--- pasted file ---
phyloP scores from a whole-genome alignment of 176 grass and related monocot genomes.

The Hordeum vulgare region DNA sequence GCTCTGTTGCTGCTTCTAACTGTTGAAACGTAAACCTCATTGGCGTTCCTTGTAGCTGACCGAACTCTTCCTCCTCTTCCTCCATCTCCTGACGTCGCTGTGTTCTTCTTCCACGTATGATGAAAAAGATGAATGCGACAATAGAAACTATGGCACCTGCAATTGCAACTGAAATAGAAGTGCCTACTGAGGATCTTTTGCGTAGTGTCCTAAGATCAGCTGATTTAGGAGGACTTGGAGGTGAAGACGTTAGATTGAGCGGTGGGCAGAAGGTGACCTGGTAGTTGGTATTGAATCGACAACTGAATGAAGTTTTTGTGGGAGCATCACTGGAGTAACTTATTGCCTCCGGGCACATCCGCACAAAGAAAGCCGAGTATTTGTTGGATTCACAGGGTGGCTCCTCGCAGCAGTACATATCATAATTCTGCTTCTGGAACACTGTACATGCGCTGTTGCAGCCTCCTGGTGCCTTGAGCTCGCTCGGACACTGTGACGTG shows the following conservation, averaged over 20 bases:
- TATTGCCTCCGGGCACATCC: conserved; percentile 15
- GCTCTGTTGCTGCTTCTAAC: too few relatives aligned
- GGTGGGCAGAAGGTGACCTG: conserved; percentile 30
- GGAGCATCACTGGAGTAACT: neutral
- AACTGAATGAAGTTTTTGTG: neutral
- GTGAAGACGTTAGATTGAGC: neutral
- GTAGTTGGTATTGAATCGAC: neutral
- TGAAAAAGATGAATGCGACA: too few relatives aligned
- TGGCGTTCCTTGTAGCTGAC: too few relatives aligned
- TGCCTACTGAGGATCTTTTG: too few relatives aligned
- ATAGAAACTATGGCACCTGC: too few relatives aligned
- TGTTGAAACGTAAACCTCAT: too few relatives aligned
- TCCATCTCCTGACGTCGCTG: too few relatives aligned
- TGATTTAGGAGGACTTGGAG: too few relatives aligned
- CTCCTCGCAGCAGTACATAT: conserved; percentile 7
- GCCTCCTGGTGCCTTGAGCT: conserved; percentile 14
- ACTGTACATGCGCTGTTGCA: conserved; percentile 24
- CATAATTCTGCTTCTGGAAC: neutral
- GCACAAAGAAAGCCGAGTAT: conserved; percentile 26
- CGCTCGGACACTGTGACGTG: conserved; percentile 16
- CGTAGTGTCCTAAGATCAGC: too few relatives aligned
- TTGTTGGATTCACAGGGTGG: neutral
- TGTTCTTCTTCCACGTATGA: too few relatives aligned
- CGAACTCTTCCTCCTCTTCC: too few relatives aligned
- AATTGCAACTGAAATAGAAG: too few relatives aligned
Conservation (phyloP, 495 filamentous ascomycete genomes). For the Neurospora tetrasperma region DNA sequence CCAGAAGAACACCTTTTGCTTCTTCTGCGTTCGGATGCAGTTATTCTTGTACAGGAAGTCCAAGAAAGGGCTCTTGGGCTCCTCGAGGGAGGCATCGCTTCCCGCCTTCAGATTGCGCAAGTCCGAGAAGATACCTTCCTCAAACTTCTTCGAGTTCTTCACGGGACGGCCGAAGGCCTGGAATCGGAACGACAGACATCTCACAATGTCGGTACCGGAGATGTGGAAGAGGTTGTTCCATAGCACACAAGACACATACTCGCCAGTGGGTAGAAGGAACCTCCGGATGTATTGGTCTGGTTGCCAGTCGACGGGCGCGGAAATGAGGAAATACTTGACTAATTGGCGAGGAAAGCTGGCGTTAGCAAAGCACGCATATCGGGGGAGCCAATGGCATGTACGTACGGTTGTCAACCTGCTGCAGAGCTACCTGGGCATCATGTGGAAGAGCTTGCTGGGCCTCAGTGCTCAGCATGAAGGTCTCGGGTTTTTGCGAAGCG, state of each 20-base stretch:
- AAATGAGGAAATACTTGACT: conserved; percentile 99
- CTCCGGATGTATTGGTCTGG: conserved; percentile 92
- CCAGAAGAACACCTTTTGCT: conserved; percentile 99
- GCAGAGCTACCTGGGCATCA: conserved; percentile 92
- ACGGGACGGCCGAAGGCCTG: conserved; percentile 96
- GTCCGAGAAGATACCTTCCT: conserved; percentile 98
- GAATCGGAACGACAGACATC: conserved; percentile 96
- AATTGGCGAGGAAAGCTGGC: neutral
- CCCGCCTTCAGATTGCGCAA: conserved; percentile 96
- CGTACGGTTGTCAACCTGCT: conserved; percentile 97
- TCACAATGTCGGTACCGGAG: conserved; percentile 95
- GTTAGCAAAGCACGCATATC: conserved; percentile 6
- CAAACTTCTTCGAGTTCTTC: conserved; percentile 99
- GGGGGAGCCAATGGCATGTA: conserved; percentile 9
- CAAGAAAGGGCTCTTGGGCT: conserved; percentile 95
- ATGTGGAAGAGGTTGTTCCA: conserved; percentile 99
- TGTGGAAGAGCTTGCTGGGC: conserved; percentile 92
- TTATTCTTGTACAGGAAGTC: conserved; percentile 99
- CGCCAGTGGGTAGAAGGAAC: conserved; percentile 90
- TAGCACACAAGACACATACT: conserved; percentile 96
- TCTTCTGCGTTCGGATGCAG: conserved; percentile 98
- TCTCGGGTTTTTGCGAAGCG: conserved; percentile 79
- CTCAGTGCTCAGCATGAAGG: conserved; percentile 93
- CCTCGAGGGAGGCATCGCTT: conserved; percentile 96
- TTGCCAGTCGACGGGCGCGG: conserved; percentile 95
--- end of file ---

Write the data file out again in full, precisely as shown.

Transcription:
phyloP scores from a whole-genome alignment of 176 grass and related monocot genomes.

The Hordeum vulgare region DNA sequence GCTCTGTTGCTGCTTCTAACTGTTGAAACGTAAACCTCATTGGCGTTCCTTGTAGCTGACCGAACTCTTCCTCCTCTTCCTCCATCTCCTGACGTCGCTGTGTTCTTCTTCCACGTATGATGAAAAAGATGAATGCGACAATAGAAACTATGGCACCTGCAATTGCAACTGAAATAGAAGTGCCTACTGAGGATCTTTTGCGTAGTGTCCTAAGATCAGCTGATTTAGGAGGACTTGGAGGTGAAGACGTTAGATTGAGCGGTGGGCAGAAGGTGACCTGGTAGTTGGTATTGAATCGACAACTGAATGAAGTTTTTGTGGGAGCATCACTGGAGTAACTTATTGCCTCCGGGCACATCCGCACAAAGAAAGCCGAGTATTTGTTGGATTCACAGGGTGGCTCCTCGCAGCAGTACATATCATAATTCTGCTTCTGGAACACTGTACATGCGCTGTTGCAGCCTCCTGGTGCCTTGAGCTCGCTCGGACACTGTGACGTG shows the following conservation, averaged over 20 bases:
- TATTGCCTCCGGGCACATCC: conserved; percentile 15
- GCTCTGTTGCTGCTTCTAAC: too few relatives aligned
- GGTGGGCAGAAGGTGACCTG: conserved; percentile 30
- GGAGCATCACTGGAGTAACT: neutral
- AACTGAATGAAGTTTTTGTG: neutral
- GTGAAGACGTTAGATTGAGC: neutral
- GTAGTTGGTATTGAATCGAC: neutral
- TGAAAAAGATGAATGCGACA: too few relatives aligned
- TGGCGTTCCTTGTAGCTGAC: too few relatives aligned
- TGCCTACTGAGGATCTTTTG: too few relatives aligned
- ATAGAAACTATGGCACCTGC: too few relatives aligned
- TGTTGAAACGTAAACCTCAT: too few relatives aligned
- TCCATCTCCTGACGTCGCTG: too few relatives aligned
- TGATTTAGGAGGACTTGGAG: too few relatives aligned
- CTCCTCGCAGCAGTACATAT: conserved; percentile 7
- GCCTCCTGGTGCCTTGAGCT: conserved; percentile 14
- ACTGTACATGCGCTGTTGCA: conserved; percentile 24
- CATAATTCTGCTTCTGGAAC: neutral
- GCACAAAGAAAGCCGAGTAT: conserved; percentile 26
- CGCTCGGACACTGTGACGTG: conserved; percentile 16
- CGTAGTGTCCTAAGATCAGC: too few relatives aligned
- TTGTTGGATTCACAGGGTGG: neutral
- TGTTCTTCTTCCACGTATGA: too few relatives aligned
- CGAACTCTTCCTCCTCTTCC: too few relatives aligned
- AATTGCAACTGAAATAGAAG: too few relatives aligned
Conservation (phyloP, 495 filamentous ascomycete genomes). For the Neurospora tetrasperma region DNA sequence CCAGAAGAACACCTTTTGCTTCTTCTGCGTTCGGATGCAGTTATTCTTGTACAGGAAGTCCAAGAAAGGGCTCTTGGGCTCCTCGAGGGAGGCATCGCTTCCCGCCTTCAGATTGCGCAAGTCCGAGAAGATACCTTCCTCAAACTTCTTCGAGTTCTTCACGGGACGGCCGAAGGCCTGGAATCGGAACGACAGACATCTCACAATGTCGGTACCGGAGATGTGGAAGAGGTTGTTCCATAGCACACAAGACACATACTCGCCAGTGGGTAGAAGGAACCTCCGGATGTATTGGTCTGGTTGCCAGTCGACGGGCGCGGAAATGAGGAAATACTTGACTAATTGGCGAGGAAAGCTGGCGTTAGCAAAGCACGCATATCGGGGGAGCCAATGGCATGTACGTACGGTTGTCAACCTGCTGCAGAGCTACCTGGGCATCATGTGGAAGAGCTTGCTGGGCCTCAGTGCTCAGCATGAAGGTCTCGGGTTTTTGCGAAGCG, state of each 20-base stretch:
- AAATGAGGAAATACTTGACT: conserved; percentile 99
- CTCCGGATGTATTGGTCTGG: conserved; percentile 92
- CCAGAAGAACACCTTTTGCT: conserved; percentile 99
- GCAGAGCTACCTGGGCATCA: conserved; percentile 92
- ACGGGACGGCCGAAGGCCTG: conserved; percentile 96
- GTCCGAGAAGATACCTTCCT: conserved; percentile 98
- GAATCGGAACGACAGACATC: conserved; percentile 96
- AATTGGCGAGGAAAGCTGGC: neutral
- CCCGCCTTCAGATTGCGCAA: conserved; percentile 96
- CGTACGGTTGTCAACCTGCT: conserved; percentile 97
- TCACAATGTCGGTACCGGAG: conserved; percentile 95
- GTTAGCAAAGCACGCATATC: conserved; percentile 6
- CAAACTTCTTCGAGTTCTTC: conserved; percentile 99
- GGGGGAGCCAATGGCATGTA: conserved; percentile 9
- CAAGAAAGGGCTCTTGGGCT: conserved; percentile 95
- ATGTGGAAGAGGTTGTTCCA: conserved; percentile 99
- TGTGGAAGAGCTTGCTGGGC: conserved; percentile 92
- TTATTCTTGTACAGGAAGTC: conserved; percentile 99
- CGCCAGTGGGTAGAAGGAAC: conserved; percentile 90
- TAGCACACAAGACACATACT: conserved; percentile 96
- TCTTCTGCGTTCGGATGCAG: conserved; percentile 98
- TCTCGGGTTTTTGCGAAGCG: conserved; percentile 79
- CTCAGTGCTCAGCATGAAGG: conserved; percentile 93
- CCTCGAGGGAGGCATCGCTT: conserved; percentile 96
- TTGCCAGTCGACGGGCGCGG: conserved; percentile 95